Margaret (Meg) Dods, on the other hand, in the 5th edition of her Cook and Housewife’s Manual (1833), suggests a somewhat more refined and extravagant dish. For one thing, she specifies beef suet and beef stock, which would diminish the strong lamb flavour. For the same quantity of meat as Lady Logan, she also suggests adding at least 4 whole onions (raw) plus a dozen small ones (scalded), and only a couple of cups of toasted oatmeal. For further refinement (and, we can read between the lines, less strong sheepiness in both taste and smell) she proposes substituting the lights with kidney and tongue. In addition to the pepper, cayenne and allspice seasonings, she adds the acidity of lemon juice or vinegar. By specifically instructing us to mix it on a board, and to add the liquids only once the stomach is stuffed, she ensures a much lighter texture. Taking refinement even further, her Royal Haggis is cooked in a veal caul, again far less pungent than the sheep’s stomach, and has anchovies, parsley, mushrooms and Madeira as additional flavourings.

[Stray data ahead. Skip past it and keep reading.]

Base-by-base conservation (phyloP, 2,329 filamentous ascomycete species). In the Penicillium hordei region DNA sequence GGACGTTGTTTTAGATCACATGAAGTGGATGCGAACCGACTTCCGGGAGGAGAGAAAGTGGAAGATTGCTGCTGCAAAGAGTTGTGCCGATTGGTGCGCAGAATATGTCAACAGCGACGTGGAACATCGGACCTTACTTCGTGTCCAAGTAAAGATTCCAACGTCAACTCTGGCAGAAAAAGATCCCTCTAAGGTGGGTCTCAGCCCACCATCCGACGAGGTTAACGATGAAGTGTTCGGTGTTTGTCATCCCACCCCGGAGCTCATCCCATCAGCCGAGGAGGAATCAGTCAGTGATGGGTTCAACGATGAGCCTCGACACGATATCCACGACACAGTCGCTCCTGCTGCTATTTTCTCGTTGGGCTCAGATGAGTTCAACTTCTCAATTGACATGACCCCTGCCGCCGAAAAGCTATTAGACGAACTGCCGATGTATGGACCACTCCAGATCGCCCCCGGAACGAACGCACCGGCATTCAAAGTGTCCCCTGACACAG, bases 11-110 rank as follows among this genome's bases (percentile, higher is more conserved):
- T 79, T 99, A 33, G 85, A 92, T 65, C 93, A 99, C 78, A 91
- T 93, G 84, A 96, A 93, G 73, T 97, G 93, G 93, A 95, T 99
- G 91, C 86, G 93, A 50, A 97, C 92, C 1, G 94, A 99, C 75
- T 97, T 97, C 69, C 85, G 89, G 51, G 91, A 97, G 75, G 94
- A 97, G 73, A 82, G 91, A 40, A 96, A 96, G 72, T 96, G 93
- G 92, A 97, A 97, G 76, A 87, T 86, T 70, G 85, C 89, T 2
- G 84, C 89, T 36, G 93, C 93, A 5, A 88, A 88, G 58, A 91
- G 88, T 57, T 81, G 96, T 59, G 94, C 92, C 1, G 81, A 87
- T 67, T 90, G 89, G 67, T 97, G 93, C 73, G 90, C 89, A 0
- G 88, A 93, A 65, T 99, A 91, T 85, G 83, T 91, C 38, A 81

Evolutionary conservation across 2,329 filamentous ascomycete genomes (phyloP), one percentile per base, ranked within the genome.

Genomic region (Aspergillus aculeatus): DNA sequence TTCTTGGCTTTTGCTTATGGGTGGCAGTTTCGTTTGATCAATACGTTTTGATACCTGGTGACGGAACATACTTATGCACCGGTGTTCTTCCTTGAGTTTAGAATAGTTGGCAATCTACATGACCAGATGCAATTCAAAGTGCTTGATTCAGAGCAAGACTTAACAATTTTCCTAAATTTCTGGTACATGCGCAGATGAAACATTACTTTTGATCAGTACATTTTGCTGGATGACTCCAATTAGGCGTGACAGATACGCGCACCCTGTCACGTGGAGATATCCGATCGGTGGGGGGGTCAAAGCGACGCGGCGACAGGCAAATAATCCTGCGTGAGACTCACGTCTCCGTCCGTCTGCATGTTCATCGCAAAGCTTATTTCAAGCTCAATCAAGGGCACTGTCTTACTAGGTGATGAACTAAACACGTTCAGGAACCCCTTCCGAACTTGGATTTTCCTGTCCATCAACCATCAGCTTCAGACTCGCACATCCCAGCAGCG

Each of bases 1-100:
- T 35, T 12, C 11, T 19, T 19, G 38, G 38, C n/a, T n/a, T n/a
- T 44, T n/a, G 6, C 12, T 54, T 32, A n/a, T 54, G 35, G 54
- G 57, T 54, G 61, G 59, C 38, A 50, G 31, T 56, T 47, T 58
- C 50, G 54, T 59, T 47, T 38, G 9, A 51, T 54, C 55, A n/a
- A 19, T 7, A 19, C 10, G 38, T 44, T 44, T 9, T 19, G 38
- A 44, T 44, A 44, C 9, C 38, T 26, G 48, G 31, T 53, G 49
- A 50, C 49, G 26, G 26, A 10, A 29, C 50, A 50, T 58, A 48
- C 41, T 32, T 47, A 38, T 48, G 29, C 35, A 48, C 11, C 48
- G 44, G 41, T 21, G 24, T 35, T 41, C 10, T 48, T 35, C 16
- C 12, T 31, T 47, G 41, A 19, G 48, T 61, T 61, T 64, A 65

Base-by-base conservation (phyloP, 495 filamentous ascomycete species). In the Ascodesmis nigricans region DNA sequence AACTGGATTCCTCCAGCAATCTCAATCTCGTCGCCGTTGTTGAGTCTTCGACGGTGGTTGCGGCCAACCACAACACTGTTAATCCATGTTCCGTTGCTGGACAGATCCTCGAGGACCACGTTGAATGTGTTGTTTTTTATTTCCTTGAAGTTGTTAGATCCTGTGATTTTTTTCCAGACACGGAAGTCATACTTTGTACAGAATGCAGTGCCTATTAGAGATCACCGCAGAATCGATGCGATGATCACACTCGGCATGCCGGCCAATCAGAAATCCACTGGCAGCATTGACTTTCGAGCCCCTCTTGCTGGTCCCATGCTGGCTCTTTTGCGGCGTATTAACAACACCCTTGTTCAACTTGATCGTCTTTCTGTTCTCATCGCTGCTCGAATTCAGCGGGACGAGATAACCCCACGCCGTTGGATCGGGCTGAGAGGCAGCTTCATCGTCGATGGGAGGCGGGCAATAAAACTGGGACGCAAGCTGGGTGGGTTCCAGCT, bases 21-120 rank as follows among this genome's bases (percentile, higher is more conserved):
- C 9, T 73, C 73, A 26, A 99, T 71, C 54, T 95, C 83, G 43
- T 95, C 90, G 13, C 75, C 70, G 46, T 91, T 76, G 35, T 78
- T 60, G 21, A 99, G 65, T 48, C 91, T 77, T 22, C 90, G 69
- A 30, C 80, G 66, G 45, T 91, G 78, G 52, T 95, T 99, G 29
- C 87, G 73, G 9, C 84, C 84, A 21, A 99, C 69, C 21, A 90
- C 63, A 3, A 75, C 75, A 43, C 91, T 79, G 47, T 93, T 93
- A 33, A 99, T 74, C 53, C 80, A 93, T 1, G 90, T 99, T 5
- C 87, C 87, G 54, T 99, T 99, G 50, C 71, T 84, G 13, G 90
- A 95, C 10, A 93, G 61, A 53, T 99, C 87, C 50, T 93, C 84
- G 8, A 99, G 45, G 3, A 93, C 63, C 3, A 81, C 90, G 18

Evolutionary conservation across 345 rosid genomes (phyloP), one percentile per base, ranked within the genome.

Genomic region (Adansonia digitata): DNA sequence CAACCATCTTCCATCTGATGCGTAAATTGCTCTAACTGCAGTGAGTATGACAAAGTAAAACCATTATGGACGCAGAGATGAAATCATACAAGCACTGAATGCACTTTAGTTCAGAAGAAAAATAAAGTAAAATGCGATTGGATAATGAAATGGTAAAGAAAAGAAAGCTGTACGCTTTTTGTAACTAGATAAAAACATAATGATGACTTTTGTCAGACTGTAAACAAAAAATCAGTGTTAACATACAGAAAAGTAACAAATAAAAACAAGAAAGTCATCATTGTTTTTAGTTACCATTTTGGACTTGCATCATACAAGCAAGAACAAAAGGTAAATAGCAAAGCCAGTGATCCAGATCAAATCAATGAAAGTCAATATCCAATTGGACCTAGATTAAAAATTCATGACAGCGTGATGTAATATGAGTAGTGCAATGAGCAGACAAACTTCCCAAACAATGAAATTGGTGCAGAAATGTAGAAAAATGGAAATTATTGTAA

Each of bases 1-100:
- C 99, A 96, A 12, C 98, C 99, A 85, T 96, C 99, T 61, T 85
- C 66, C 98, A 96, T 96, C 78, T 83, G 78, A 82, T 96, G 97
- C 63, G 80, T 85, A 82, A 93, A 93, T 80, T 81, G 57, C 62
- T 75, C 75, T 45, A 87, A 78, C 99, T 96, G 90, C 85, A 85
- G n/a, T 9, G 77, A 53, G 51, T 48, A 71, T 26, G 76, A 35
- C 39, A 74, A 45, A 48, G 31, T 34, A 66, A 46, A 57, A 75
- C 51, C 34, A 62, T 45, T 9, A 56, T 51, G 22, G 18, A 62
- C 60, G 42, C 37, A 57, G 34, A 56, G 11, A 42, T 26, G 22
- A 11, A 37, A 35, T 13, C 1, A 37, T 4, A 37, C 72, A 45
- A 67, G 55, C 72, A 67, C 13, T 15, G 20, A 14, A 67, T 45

Although haggis is thought of as a quintessentially Scottish dish, it was well known in England until well into the nineteenth century not only in its “Scottish” form but in regional variations. Although English recipes include all sorts of ingredients found in other members of the pudding and sausage family that haggis belongs to – eggs, sweeter spices like nutmeg, or even sugar in Northern England – sheep offal and fat, chopped small, and stuffed in a bag have been its common features for more than 500 years. In his English Huswife (1660) Gervase Markham describes a “Haggas or Haggus” whose ingredients (oatmeal, blood, and liver from a sheep, calf or pig) make it sound much more like that other Scottish (and British regional) classic:  black pudding. Hannah Glasse’s 1767 treatment in the Art of Cookery may reflect English country practices in Shropshire and Gloucestershire, but at the same time brings us closer to Meg Dods: Glasse’s “Scotch Haggass” is made of the lights, heart and chitterlings – of a calf.